Union battle looms over the Met
Even assuming that the Metropolitan Opera is able to reopen its 3,800-seat theater as scheduled in September, the International Alliance of Theatrical Stage Employees (IATSE), the union representing approximately 800 of its behind-the-scenes workers (including stagehands, designers, technicians and ticket sellers), is sending out an ominous warning to the general public that “there will be no opera in 2021” unless the union and Met management can agree upon the terms of a new contract.
In a statement, IATSE accused the Met of trying to use the current health crisis as an opportunity to cut the wages of its members. In addition to taking out advertisements, the union is reaching out to lawmakers and encouraging donors to withhold financial support until the situation is resolved.
According to NPR, the Met has offered to make weekly “bridge” payments to IATSE workers until the opera house reopens in exchange for significant future pay cuts. The Met locked out IATSE members in December after the two sides were unable to come to an agreement.
The Met has also expressed an interest in entering into contract negotiations with the unions representing its singers and musicians, even though their contracts do not expire until next year. The contract between the Met and IATSE expired last summer.
Since the beginning of the pandemic, the Met has stayed on the cultural radar by screening selections from its massive catalogue of filmed performances for free every single night. It has also presented virtual vocal recitals with opera stars, which have garnered criticism for being filmed outside the U.S. and using nonunion musicians. In an attempt to address racial inequality at the company, the Met recently appointed Marcia Sells as its first Chief Diversity Officer.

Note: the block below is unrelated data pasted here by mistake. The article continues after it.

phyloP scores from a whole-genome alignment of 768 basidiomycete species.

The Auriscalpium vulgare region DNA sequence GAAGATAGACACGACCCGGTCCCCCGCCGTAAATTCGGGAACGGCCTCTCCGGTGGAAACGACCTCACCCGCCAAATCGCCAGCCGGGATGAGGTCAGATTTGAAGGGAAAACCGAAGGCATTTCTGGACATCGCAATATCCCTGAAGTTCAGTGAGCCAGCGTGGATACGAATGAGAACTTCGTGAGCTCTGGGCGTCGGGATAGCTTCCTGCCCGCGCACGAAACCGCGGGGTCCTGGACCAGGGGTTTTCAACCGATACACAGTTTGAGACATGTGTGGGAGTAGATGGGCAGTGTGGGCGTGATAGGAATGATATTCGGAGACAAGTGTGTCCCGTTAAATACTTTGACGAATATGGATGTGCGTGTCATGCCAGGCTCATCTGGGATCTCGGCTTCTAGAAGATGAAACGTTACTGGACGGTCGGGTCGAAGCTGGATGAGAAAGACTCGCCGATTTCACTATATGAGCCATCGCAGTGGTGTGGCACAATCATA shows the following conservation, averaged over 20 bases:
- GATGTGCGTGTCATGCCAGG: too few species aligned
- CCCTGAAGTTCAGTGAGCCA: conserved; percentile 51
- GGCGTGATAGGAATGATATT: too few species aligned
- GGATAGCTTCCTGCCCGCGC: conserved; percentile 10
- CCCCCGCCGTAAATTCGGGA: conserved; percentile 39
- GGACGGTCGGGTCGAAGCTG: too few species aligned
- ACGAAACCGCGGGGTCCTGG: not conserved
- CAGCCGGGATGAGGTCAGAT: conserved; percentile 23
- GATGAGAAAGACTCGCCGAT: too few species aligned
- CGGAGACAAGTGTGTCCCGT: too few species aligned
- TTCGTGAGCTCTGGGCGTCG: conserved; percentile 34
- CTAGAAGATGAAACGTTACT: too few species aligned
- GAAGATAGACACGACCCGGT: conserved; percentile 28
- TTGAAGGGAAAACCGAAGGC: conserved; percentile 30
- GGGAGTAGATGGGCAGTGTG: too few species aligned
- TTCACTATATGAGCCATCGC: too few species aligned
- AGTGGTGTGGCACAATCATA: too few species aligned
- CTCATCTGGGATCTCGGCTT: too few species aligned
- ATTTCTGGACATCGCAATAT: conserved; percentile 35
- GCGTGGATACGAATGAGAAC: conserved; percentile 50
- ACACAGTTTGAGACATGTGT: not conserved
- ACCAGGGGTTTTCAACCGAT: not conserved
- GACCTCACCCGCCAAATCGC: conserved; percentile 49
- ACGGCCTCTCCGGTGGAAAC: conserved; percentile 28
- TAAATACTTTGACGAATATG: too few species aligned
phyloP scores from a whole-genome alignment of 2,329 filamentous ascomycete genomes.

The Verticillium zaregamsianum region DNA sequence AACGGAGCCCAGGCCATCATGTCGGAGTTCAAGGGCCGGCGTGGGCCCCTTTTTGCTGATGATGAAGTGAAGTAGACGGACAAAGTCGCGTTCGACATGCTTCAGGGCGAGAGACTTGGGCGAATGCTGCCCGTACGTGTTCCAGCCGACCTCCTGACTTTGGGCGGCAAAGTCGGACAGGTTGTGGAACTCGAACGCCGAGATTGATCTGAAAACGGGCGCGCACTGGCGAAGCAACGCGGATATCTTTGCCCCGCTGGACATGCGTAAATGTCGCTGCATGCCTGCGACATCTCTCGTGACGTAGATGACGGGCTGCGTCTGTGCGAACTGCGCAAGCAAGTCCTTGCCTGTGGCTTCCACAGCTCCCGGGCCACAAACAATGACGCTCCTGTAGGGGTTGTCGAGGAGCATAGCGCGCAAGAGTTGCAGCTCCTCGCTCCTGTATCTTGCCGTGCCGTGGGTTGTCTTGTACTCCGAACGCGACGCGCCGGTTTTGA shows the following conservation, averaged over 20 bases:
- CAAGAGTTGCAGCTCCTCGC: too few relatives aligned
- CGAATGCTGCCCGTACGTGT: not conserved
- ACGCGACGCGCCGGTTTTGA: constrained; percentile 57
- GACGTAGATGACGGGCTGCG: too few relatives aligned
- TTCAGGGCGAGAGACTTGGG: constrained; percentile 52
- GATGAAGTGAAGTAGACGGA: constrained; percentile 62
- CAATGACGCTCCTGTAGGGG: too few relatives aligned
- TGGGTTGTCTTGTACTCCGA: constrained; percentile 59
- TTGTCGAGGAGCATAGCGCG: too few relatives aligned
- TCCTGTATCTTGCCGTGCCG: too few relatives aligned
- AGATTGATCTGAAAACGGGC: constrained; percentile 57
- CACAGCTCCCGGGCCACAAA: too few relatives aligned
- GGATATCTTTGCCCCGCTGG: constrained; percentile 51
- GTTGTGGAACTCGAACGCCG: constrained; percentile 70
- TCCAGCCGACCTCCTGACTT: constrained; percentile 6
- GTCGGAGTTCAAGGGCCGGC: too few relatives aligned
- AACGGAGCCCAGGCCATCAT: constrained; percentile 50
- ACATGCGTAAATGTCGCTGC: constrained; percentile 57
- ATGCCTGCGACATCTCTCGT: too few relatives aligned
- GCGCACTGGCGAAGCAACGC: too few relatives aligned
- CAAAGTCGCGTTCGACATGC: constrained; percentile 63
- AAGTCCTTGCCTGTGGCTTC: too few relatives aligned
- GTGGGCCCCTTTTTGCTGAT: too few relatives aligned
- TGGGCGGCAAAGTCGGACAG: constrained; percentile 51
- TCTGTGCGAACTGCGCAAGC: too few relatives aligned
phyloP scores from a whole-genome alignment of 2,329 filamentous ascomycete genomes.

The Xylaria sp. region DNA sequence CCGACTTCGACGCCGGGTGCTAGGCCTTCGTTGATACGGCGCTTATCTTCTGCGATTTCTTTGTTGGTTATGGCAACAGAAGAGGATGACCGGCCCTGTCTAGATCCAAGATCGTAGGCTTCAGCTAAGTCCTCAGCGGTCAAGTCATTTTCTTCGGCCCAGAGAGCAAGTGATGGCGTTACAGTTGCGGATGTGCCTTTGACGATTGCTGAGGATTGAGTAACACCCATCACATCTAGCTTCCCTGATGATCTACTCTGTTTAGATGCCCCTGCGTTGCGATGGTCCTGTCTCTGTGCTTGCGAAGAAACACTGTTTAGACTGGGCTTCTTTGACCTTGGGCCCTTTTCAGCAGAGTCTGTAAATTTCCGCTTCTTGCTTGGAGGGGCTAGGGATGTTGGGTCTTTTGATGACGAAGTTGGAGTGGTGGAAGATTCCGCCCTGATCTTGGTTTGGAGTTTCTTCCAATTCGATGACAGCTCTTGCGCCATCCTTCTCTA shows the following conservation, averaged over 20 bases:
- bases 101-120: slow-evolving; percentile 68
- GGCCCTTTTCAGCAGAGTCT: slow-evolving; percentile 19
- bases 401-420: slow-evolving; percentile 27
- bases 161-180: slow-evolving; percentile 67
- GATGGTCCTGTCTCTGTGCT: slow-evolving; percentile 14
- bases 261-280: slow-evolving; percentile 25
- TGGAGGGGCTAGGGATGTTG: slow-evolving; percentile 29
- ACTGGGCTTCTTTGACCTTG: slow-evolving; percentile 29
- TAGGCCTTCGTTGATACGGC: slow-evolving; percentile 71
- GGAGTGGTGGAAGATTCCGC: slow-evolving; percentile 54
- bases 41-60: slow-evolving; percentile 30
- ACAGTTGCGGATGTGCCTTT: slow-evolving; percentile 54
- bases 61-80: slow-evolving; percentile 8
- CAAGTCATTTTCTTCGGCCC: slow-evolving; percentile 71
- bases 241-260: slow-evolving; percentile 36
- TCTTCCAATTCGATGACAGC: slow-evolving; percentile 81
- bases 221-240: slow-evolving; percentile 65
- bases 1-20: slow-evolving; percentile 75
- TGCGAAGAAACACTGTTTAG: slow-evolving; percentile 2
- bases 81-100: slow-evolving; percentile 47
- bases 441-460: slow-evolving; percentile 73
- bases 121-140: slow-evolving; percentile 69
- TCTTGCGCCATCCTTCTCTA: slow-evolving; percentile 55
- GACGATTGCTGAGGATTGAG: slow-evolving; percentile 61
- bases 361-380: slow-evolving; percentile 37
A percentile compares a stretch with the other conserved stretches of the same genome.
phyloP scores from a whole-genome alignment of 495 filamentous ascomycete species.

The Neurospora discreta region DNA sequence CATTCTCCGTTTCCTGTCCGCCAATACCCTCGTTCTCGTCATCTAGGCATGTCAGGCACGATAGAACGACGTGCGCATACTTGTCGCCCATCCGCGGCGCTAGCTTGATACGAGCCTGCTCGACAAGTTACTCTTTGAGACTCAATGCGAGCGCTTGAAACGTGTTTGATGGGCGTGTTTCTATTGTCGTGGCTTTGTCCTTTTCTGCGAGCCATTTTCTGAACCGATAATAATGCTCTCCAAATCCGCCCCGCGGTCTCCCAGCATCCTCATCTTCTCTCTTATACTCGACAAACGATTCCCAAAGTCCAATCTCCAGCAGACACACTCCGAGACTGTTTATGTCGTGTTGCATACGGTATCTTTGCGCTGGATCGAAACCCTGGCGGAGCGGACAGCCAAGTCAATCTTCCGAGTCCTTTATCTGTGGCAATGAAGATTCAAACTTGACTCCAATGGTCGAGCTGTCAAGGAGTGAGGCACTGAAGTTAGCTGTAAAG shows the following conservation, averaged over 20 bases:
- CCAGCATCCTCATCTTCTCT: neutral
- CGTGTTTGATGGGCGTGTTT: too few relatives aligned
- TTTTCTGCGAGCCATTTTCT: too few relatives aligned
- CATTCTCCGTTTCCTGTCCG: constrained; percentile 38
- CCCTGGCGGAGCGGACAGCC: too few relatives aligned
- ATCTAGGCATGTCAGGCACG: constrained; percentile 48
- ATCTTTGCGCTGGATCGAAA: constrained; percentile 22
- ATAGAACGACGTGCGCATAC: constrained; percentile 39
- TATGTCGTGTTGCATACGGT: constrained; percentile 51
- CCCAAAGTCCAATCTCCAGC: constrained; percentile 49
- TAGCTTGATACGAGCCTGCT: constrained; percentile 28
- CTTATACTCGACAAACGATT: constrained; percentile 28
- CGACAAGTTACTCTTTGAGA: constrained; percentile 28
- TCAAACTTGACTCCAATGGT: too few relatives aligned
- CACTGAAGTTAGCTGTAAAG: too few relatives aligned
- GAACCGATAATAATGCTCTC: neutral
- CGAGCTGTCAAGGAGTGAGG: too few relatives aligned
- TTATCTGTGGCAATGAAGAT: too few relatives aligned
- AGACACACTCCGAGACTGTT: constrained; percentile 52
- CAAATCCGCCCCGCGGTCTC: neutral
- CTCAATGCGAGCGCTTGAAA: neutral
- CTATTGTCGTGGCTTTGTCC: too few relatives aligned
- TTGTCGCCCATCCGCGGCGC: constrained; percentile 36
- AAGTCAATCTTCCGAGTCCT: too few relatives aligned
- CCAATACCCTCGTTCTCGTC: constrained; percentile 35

As of right now, the upcoming Met season is slated to include Terence Blanchard’s “Fire Shut Up in My Bones” (the Met’s first opera by an African American composer), Matthew Aucoin’s “Eurydice,” Brett Dean’s “Hamlet,” and new productions of “Rigoletto,” “Lucia di Lammermoor” and “Don Carlos,” plus 16 revivals.
‘Muppet Show’ features Broadway stars
Last week, theater fans were watching the 1997 television remake of Rodgers & Hammerstein’s “Cinderella” with Brandy, which had just been made available on Disney+. Now, they are binging on all five seasons of “The Muppet Show,” which became available on Disney+ last Friday. During its run from 1976 to 1981, “The Muppet Show” showcased countless Broadway stars in showstopping turns as hosts, including Joel Grey, Sandy Duncan, Lena Horne, Ben Vereen, Ethel Merman, Madeline Kahn, Bernadette Peters, Julie Andrews, Zero Mostel, Pearl Bailey, Danny Kaye, Leslie Uggams, Linda Lavin, Liza Minnelli and Carol Channing.
This week’s streaming recommendations…
”Frederick Douglass: Mine Eyes Have Seen the Glory” (historical solo drama written and performed by Tony winner André De Shields), Fri. at 7 p.m., flushingtownhall.org…“Bad Dates” (Theresa Rebeck comedy starring Andréa Burns), through March 14, georgestreetplayhouse.org…”Some Enchanted Evening” (Rodgers & Hammerstein revue filmed on the Paper Mill Playhouse stage), through Sat., papermill.org.